A judge found there was probable cause to support a manslaughter charge against ex-officer Kim Potter.
Potter was charged in the death of 20-year-old Daunte Wright in Brooklyn Center, Minnesota.
The judge is aiming for a Dec. 6 trial date.
A judge found Monday there was probable cause to charge former Brooklyn Center police officer Kim Potter with second-degree manslaughter in the fatal shooting of Daunte Wright, clearing the way for a trial to proceed later this year.
Potter, who resigned from her job before she was arrested and released on $100,000 bail, appeared at a court hearing by Zoom from her lawyer's office.
Hennepin County District Court Judge Regina Chu started Monday's hearing by sharing her condolences with the family of Wright, who was 20 years old.
Potter and another officer had stopped Wright for a routine traffic violation on April 11. They attempted to take Wright into custody when they discovered he had an outstanding warrant for his arrest.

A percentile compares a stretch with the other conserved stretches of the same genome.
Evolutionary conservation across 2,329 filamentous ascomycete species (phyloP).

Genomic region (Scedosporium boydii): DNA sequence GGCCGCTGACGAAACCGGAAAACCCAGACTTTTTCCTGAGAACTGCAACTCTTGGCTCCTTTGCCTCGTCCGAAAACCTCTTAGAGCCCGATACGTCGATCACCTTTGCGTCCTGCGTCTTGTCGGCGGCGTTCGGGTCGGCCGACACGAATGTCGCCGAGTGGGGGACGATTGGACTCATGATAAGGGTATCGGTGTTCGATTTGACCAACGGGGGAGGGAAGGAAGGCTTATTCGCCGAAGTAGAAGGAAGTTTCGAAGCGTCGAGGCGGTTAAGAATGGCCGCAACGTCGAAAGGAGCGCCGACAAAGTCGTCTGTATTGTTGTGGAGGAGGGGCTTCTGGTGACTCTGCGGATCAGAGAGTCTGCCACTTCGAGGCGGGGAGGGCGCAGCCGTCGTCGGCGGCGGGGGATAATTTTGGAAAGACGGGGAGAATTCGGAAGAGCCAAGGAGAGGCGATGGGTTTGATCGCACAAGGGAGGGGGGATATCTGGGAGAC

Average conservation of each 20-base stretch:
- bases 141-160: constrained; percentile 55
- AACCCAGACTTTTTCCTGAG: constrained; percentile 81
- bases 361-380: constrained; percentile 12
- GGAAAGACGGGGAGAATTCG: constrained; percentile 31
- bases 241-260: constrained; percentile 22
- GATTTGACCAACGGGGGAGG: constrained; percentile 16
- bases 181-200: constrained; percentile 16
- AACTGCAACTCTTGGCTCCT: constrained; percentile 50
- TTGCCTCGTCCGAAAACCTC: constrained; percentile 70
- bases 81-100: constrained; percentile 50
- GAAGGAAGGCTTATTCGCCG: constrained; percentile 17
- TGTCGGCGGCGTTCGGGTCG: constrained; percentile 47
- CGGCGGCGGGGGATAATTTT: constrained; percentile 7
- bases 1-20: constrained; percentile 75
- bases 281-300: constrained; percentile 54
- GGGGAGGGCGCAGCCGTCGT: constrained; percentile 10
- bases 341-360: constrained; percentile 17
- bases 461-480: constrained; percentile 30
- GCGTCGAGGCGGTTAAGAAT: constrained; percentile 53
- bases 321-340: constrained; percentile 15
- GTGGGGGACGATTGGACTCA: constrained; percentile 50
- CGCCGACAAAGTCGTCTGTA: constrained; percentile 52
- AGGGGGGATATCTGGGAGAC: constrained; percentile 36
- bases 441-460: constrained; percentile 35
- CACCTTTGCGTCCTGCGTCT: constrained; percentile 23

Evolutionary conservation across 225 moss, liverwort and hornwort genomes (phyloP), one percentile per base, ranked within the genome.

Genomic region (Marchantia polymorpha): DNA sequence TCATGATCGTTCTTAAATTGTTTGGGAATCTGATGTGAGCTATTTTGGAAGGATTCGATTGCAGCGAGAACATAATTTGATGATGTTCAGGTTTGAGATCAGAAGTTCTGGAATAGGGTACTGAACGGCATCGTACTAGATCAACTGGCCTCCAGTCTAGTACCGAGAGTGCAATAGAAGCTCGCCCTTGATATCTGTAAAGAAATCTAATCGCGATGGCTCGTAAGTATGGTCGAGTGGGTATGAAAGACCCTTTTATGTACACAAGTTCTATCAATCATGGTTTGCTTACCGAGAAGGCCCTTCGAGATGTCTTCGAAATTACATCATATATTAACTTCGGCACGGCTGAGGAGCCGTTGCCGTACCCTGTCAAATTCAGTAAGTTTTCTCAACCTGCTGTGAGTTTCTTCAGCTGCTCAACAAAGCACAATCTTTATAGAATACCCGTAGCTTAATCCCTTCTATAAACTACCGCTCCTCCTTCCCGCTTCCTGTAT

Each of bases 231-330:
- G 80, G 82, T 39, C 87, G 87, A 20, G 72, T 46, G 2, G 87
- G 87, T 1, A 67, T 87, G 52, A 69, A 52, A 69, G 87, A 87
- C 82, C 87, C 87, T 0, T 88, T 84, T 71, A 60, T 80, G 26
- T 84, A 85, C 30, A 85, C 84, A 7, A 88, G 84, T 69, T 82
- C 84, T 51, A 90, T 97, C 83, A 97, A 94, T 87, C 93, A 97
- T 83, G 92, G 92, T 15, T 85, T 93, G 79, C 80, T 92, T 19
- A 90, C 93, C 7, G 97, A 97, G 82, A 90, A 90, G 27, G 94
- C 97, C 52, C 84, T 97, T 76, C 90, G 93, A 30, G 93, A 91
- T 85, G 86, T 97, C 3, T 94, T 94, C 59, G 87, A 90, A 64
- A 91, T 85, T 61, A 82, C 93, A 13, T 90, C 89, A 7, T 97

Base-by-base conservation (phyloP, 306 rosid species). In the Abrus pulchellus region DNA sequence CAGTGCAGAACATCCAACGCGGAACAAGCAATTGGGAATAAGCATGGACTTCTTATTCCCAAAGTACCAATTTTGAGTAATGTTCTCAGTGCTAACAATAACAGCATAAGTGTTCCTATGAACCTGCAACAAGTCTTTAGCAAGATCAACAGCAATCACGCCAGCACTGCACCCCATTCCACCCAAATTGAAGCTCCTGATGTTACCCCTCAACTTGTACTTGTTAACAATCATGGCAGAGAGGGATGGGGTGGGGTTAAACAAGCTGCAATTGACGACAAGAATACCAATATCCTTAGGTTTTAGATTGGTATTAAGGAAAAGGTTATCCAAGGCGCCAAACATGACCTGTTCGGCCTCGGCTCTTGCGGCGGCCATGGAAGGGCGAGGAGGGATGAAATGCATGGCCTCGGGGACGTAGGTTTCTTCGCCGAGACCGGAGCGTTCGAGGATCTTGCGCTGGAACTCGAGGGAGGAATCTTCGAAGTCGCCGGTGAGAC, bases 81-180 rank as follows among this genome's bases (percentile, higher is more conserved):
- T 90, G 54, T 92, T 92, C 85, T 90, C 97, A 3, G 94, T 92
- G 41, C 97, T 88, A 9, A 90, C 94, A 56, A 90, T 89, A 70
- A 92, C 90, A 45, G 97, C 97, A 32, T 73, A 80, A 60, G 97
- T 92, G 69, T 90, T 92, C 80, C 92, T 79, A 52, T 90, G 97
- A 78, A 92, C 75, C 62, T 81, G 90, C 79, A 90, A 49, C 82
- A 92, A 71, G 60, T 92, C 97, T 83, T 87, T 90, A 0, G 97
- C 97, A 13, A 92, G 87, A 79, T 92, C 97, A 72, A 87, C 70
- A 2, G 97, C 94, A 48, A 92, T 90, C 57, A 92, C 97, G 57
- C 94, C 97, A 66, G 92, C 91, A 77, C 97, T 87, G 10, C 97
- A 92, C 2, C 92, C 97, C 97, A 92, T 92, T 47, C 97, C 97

Police body camera footage showed Wright broke free from the officers and entered the driver's side of his vehicle. An officer identified as Potter then drew her gun and shouted "Taser!" several times before Wright's vehicle began to pull away, when Potter exclaimed that she'd shot him.
Police have said Potter, who was on the force for 26 years, meant to draw and fire her stun gun rather than her pistol.
There were protests for several nights after Wright's killing.
Chu told the prosecution and defense that she'd like to aim for a December 6 trial date.
Potter's attorney Earl Gray - who also represents Thomas Lane, one of the former Minneapolis officers charged in connection with George Floyd's murder - told the court that he's only received "limited" discovery so far. He did not provide evidence Monday contesting probable cause for the charges against Potter.
Gray also objected to audio and visual recording of the trial.
Under Minnesota law, second-degree manslaughter is defined as "culpable negligence" involving "an unreasonable risk" in which a person "consciously takes chances of causing death or great bodily harm to another." A jury doesn't have to find that Potter intended to kill Wright, only that her disregard for safety resulted in his death.
If Potter is found guilty, she faces up to 10 years in prison and a $20,000 fine.
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